You have to wonder where Michael McAdoo was in 2008 or 2009 when he sat in University of North Carolina classes and let somebody else control his academic fortunes.
Throughout his years in college, McAdoo admits he took “paper classes,” a common practice among Carolina athletes. His college eligibility now used up, McAdoo, a football player for the Tar Heels, has done what people who feel wronged do: sue.
He filed a lawsuit in the U.S. District Court in Charlotte, seeking class-action status for all the other Tar Heels who are in his situation. A lot are, too.
“We're not out to vilify UNC,” Jeremi Duru, a Washington, D.C., attorney who represents McAdoo, told FoxSports.com. “We're trying to restore the student-athlete principle that UNC’s really been for so long in the forefront of.”
When did McAdoo get a conscience?
Most people are shaking their heads in disgust, wondering to themselves why he is suing now. They are asking: Shouldn’t his academic progress have mattered when he was filling out a class schedule with courses that lacked academic rigors?
In his suit, McAdoo claims North Carolina coaches promised him – and 3,100 other athletes on the campus – a good education when they came to his home to recruit him. They didn’t deliver.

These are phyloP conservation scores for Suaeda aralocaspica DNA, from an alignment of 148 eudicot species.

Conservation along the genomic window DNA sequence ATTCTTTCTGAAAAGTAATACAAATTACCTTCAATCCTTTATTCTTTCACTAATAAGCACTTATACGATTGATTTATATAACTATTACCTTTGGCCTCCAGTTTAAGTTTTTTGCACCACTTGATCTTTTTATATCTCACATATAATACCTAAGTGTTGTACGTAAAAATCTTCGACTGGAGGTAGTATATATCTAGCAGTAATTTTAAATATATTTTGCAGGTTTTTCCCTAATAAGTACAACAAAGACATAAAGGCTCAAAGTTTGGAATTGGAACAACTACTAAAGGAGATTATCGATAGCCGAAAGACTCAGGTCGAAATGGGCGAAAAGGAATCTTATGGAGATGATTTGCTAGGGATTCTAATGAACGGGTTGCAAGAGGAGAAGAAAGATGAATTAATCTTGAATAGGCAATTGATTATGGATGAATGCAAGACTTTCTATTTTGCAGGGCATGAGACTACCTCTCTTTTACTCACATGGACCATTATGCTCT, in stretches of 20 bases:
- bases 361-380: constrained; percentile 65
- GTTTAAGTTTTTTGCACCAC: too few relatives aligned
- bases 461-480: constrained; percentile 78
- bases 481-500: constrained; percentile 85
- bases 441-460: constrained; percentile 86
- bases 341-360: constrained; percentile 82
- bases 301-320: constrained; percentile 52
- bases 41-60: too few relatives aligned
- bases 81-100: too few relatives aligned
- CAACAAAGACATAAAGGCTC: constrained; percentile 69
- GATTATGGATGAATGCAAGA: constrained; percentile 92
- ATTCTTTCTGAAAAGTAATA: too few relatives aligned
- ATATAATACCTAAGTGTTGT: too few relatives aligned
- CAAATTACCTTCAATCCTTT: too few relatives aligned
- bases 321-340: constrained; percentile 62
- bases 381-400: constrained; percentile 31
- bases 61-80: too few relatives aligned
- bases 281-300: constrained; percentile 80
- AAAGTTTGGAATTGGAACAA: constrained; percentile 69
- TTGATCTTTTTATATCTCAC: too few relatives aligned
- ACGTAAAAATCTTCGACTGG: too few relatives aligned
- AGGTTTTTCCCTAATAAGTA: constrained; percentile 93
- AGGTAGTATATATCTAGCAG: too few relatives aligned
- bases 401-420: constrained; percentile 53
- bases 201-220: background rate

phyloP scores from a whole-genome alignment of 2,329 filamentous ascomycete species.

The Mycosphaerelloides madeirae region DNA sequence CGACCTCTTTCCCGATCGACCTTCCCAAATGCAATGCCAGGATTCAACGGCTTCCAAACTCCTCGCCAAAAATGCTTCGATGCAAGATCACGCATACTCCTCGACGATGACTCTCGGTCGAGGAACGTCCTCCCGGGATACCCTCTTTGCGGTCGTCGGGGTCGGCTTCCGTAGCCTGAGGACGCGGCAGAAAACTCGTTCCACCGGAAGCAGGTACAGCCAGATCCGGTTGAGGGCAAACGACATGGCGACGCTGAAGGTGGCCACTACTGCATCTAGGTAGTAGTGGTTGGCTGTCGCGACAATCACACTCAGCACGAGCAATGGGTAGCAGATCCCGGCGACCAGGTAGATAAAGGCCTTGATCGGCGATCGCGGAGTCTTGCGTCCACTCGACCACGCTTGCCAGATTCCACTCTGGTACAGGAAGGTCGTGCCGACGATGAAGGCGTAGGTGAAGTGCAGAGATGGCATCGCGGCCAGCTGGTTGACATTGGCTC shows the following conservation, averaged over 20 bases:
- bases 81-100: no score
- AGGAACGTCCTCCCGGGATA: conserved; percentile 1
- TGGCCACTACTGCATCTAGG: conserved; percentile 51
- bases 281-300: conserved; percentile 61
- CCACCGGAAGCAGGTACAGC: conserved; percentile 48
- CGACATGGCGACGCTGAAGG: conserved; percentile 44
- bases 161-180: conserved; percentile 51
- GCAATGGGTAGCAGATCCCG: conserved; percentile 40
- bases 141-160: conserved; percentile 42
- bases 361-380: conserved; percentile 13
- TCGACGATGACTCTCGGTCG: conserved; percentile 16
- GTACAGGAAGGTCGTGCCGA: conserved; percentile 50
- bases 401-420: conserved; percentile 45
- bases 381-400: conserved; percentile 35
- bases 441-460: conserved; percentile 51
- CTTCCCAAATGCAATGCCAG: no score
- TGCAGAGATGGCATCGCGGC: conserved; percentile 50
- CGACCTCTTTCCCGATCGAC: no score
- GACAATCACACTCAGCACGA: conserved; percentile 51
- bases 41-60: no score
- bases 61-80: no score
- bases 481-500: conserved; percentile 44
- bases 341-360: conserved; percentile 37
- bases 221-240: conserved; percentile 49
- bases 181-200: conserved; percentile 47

Nobody should doubt UNC coaches did promise McAdoo an education. College coaches in Power Five conferences promise plenty more than they’re willing or able to deliver.
That’s the deal an athlete makes for a scholarship, and even those people on the edge of intercollegiate athletics know sports trumps schoolwork. McAdoo knew it, too.
So here the man is now, football in his past, whining about what North Carolina didn’t give him instead of asking why he accepted what the school did offer. Even he had to realize that if he wasn’t cracking his books then he wasn’t learning a thing.
Learning is an act of self-fulfillment. A man can cry about what he didn’t get, but he should also blame himself for what he didn’t take. He’s at fault for enrolling in sham classes that had no resemblance to a real education.
Still, no one should excuse North Carolina and other universities for putting athletics ahead of academics – and no one is. But at some point, men like Michael McAdoo must accept their roles in scheming the academic system.
When they do, they won’t end up in court. They’ll figure out a way to get back into the classroom and do what they didn’t do the first time: learn something.
The opinions expressed here do not necessarily reflect those of BET Networks.
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(Photo: Joe Robbins/Getty Images)
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